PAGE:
Comments from Facebook Fans:
Pretty high end setup, should work well for prone, not sure about other positions. — John T.

An excellent and sturdy Manfrotto stand. I have one that I use not only for a spotting scope but to mount the rifle on when allowed for unknown distance tactical matches.–Dennis Santiago

Permalink Competition, New Product 2 Comments »
July 11th, 2015

Where to Shoot F-Class — 100+ “F-Friendly” Ranges in the USA

Accurateshooter.com F-Class Excel range list

F-Class shooting (both F-Open and F-TR) is one of the fastest-growing forms of rifle competition. Each season many new shooters hit the line and attendance at the big matches increases every year. But if you’re new to the game, you may ask “Where can I shoot an F-Class match?”. Well, Forum member Rod V. (aka Nodak7mm) has compiled a useful list of 109 ranges around the USA where F-Class matches are held (plus 6 “possibles”). With venues from Alabama to Wyoming — you should find an F-Class program not too far from home. The list, in Excel spreadsheet format, provides range locations and weblinks (where available). Click the link below to download the F-Class Range List (.xls file):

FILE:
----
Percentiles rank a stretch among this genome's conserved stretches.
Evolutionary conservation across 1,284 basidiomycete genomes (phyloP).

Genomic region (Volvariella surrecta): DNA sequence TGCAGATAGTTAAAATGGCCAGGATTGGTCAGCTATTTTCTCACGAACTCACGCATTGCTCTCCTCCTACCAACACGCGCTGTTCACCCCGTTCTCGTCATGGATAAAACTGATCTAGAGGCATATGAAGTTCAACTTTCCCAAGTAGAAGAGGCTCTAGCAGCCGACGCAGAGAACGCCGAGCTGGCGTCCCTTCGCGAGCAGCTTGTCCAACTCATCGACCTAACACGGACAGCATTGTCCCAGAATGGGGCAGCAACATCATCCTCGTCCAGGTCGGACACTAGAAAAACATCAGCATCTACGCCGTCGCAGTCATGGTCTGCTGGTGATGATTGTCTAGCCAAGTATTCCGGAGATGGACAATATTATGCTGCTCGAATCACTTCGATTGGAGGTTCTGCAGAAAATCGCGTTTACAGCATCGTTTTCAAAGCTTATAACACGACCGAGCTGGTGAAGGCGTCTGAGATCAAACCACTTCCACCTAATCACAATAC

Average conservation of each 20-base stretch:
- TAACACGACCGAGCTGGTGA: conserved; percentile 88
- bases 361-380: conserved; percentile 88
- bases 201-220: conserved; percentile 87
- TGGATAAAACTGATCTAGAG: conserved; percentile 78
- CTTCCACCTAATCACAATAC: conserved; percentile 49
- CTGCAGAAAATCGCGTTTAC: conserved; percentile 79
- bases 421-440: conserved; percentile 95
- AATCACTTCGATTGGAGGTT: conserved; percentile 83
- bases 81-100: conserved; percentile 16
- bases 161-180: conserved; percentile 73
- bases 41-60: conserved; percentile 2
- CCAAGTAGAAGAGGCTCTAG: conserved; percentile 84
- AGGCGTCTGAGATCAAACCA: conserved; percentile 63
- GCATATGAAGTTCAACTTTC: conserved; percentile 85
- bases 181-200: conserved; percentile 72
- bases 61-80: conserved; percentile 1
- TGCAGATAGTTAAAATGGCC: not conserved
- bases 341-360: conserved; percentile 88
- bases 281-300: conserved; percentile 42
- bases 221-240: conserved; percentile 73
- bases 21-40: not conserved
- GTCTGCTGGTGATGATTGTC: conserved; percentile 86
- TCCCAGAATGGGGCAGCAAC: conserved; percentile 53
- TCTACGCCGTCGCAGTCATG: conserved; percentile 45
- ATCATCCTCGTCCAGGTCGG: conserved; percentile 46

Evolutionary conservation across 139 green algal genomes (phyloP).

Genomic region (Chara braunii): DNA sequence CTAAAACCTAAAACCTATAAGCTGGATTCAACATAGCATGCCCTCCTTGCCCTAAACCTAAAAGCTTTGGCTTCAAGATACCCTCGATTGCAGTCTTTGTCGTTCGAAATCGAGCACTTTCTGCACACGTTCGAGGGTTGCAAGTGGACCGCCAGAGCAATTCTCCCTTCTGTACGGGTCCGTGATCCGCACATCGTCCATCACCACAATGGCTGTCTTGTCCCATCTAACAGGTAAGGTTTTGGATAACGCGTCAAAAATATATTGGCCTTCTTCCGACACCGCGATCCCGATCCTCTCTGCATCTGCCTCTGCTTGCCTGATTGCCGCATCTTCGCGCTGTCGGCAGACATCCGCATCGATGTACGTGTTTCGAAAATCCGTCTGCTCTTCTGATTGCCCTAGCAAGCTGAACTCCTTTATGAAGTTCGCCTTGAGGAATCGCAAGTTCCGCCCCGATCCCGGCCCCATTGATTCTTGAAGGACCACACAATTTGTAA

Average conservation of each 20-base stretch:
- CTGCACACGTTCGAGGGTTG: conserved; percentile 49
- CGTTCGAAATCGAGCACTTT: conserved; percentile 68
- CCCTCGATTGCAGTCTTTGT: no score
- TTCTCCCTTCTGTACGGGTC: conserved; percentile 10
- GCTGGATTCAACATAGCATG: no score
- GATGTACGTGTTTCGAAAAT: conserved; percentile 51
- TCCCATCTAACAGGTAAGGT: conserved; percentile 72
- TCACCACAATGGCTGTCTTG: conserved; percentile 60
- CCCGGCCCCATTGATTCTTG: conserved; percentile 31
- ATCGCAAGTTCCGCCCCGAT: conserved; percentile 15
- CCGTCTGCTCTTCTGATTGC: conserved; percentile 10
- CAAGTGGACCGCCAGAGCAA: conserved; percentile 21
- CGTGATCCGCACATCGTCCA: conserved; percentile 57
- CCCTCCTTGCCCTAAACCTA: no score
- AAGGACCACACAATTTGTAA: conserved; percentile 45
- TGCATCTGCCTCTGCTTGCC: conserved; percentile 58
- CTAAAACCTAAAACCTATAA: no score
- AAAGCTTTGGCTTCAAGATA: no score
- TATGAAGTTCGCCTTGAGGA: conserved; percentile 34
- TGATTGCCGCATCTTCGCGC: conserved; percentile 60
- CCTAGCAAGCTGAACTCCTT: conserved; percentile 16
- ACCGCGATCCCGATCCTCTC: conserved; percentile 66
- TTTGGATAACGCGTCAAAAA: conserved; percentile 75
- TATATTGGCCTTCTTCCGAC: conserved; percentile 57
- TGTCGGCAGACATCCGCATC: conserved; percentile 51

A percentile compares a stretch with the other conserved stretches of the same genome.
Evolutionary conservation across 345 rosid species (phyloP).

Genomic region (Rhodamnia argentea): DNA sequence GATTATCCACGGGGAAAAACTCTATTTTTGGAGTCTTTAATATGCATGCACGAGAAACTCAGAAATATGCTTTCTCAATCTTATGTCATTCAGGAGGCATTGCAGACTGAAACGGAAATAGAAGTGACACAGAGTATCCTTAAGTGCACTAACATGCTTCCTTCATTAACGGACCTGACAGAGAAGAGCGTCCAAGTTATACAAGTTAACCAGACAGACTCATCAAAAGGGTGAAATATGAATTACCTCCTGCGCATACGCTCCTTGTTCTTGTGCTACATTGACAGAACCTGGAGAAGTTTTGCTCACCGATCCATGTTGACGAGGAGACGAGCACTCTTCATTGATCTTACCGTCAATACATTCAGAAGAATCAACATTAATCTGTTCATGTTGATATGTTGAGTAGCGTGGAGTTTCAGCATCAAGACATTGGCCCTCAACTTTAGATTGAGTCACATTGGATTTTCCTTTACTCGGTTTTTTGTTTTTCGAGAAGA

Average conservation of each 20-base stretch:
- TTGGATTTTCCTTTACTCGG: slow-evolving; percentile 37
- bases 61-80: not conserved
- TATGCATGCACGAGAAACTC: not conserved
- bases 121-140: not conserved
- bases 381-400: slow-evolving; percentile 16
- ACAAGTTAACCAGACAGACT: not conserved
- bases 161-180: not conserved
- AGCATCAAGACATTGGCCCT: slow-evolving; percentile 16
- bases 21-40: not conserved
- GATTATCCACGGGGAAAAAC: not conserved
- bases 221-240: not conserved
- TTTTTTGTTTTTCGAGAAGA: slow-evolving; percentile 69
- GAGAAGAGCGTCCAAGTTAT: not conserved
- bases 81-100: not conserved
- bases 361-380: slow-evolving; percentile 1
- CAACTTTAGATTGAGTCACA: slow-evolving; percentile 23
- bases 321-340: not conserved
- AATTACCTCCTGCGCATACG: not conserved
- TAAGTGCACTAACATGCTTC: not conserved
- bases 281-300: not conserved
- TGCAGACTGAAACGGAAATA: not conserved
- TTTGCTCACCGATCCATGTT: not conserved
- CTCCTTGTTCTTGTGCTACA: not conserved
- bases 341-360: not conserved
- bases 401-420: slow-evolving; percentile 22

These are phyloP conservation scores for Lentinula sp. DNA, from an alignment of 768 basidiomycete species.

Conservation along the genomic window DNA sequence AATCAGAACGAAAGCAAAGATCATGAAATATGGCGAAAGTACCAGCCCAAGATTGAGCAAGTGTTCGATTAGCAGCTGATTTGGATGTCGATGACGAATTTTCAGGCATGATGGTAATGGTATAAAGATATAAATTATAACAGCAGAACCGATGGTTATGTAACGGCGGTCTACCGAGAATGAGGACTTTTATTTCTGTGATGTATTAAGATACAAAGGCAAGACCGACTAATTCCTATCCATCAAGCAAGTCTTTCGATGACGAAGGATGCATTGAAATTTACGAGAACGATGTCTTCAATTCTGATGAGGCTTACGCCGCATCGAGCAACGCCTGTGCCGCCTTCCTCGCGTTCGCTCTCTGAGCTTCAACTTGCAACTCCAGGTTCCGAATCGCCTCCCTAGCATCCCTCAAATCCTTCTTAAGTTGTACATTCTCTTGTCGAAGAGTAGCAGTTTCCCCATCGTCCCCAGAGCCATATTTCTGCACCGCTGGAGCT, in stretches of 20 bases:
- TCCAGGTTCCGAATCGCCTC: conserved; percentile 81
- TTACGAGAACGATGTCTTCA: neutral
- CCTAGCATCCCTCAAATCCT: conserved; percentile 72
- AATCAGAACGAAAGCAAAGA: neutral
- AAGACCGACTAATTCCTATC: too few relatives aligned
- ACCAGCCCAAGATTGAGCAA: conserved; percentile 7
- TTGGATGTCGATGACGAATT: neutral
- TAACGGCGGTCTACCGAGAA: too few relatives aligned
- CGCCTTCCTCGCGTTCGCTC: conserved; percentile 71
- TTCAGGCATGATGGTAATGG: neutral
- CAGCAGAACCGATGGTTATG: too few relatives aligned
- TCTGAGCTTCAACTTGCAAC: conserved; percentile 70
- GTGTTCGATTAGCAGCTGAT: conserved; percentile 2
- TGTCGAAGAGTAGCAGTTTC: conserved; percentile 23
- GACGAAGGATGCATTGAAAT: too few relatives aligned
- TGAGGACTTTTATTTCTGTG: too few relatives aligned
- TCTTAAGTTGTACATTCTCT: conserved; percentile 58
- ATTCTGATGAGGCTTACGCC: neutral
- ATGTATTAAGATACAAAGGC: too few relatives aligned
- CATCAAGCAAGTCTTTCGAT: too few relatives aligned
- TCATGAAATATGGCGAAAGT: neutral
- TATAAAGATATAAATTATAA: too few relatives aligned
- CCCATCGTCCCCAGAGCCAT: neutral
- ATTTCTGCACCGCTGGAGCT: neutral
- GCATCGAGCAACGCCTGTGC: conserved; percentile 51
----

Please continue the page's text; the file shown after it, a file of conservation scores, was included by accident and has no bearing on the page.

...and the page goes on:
Download F-Class Range List, Revision 19 (12/30/2014) (.XLS file, right click to “save as”)

Note — this list, now in its 19th Revision, is augmented regularly, but info is still being gathered. No claim is made that the list is comprehensive. But it still covers the the lion’s share of the important F-Class venues nationwide. If you know of a range that should be added to the list, please post the location on our F-Class Range List Forum thread. Rod will update the list as new range info is received. Rod writes: “Range information is wanted and welcomed. I would like your help on collecting specific info on Clubs/Ranges where known F-Class matches are held.” Here’s a partial sample from Rod’s list: